Debates on thought and knowledge are carried out with a radical quality these days, while at the same time new roads are being opened up, perhaps more clearly than ever before, towards the development of complex thought, which may bring new multidimensional knowledge. In our century, faith in the foundations of knowledge has faded and the limitations of knowledge have started to show. Natural science has approached a type of truth for which the principle of non-contradiction does not exist: Light is a particle; it’s a wave as well. Godel's theorem uses self-reference to put vagueness in the heart of every theory.  No theory can find proof of its validity within itself. Neither evidence nor logic can assure a steady foundation of knowledge. At the same time, our relation with reality is entering a crisis. Can we get to know reality? What is what we call “reality”, if, as Heinz von Foester says, our world as we perceive it is our invention or, as Bateson argues, if the laws of the universe lie deep inside our eyes? (Moureli, 2002)

The fact that the way we perceive our environment is shaped -to some extent- by our self (in psychosis it is shaped to a great extent), namely the complex system of the conscious and the unconscious parts which form the self, is something we already knew from psychoanalysis. It is also an old philosophical issue. But today, radical constructivism places the issue on a totally radical basis: It believes that mentally/ cognitively/ physically we invent the world, the one that has formed us.

The cyclic, circuit-like nature of sentences and questions shocks and paralyses us. Could we possibly move towards a more complex thought? The old dichotomies are collapsing and giving their place to more complex sentences. For example, matter is no longer the basis of every natural reality, as it includes non- material realities such as information and structure. These views make modern sciences tremble.  Take medicine, for instance.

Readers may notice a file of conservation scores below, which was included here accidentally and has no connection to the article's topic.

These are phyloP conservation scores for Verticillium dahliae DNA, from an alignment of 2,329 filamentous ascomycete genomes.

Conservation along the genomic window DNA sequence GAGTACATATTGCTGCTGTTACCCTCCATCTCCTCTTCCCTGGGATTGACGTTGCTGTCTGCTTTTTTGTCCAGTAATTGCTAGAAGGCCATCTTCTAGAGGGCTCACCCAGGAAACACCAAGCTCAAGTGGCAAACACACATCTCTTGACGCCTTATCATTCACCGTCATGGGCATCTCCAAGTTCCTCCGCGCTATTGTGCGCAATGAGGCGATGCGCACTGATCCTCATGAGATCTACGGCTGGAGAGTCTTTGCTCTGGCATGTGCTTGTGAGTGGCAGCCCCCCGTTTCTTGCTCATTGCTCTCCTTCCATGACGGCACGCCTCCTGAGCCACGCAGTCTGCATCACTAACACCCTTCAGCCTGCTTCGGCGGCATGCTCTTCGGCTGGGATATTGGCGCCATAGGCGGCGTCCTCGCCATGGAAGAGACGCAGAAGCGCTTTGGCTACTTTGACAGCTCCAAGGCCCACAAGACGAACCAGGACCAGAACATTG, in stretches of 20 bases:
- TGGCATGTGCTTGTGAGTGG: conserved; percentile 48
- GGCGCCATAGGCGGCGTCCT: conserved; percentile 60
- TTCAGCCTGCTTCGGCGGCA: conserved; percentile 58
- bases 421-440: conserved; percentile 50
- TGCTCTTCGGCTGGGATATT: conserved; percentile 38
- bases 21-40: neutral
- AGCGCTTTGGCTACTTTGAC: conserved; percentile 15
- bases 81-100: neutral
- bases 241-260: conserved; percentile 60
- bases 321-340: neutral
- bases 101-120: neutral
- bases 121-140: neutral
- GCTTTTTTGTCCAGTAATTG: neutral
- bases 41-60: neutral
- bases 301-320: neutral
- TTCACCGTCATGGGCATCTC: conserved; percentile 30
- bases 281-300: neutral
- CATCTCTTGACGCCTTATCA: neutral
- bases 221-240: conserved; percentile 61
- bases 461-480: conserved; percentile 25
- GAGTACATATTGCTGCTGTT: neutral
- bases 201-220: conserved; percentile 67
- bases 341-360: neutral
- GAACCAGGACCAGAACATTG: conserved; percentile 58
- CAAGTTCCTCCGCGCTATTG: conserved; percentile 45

Medicine rests upon three dichotomies. It separates the physical from the mental, the individual from the context, the doctor from the patient. Also, it divides itself in different medical specialties, and so fails to understand whatever defines the self-creating unity/ multiplicity which a human being is. Medicine should recompose the pieces, overthrow the dichotomies - and this can only be achieved by interdisciplinary cooperation.

Therefore, if uncertainty is the response of our conscience to complexity on the one hand and to ignorance on the other, could it be a viable condition for humans?

We know this from life experience, but we are also told so clearly by the theory of bonding.

A person needs some certainties in order to face the unpredictable part of him/herself and any unpredictable relations he/she may have. A secure bonding in the beginning of our life equips us with the potential of a basic certainty, with which we will face the unpredictable that is lurking everywhere.

The same, I think, goes for the relationship that develops in psychotherapy. Basic trust is essential for the development of the ability to explore and respond to the unpredictable which psychotherapy is for individuals and families. Have we thought enough of psychotherapy as a procedure in which those entering therapy meet the unpredictable - the unpredictable that our thought represents and our viewpoint reveals? Hopefully, those entering therapy will be able to meet the unpredictable, which stems from themselves, as individuals or families, in their relation with the world.

As psychotherapists, we need some certainties in order to become capable of facing the unpredictable which every system entering therapy consists of. We need the patterns and the logics that our training has given us, the repetition of events that our experience brings, the knowledge of our own individual models and patterns; we need the feeling of certainty from all this so that we can be open enough to meet the unpredictable that the other person consists of, and probably brings on us. I believe that a basic certainty is our own faith in the procedure of psychotherapy as a road towards knowledge and change, a road of expanding your choices, a road that keeps opening up before you the more you travel on it.


[1] That is exactly how von Neuman has defined the game.

Lecture in the 2nd INTERACTIVE SYMPOSIUM OF SYSTEMIC PSYCHOTHERAPY“Searching the unpredictable in Psychotherapy”, Workshop of Systemic Thought and Training, Heraklion Crete, 1-11-2014.


Bollas C. (1989).  _The shadow of the object. _ Columbia University Press.

Morin, E. (2001).  _THE METHOD 3. The knowledge of knowledge. _ Athens: 20th Century Editions (in Greek).

Moureli, E. (2002). _Reference to the work of Gregory Bateson. _ Metalogue, 1. p. 24-42. (in Greek)

Read the next article:

ARTICLE 6/ ISSUE 6, April 2015

Telemachia or the Quest for the Father

Kostas Zervos, Psychiatrist, Psychoanalyst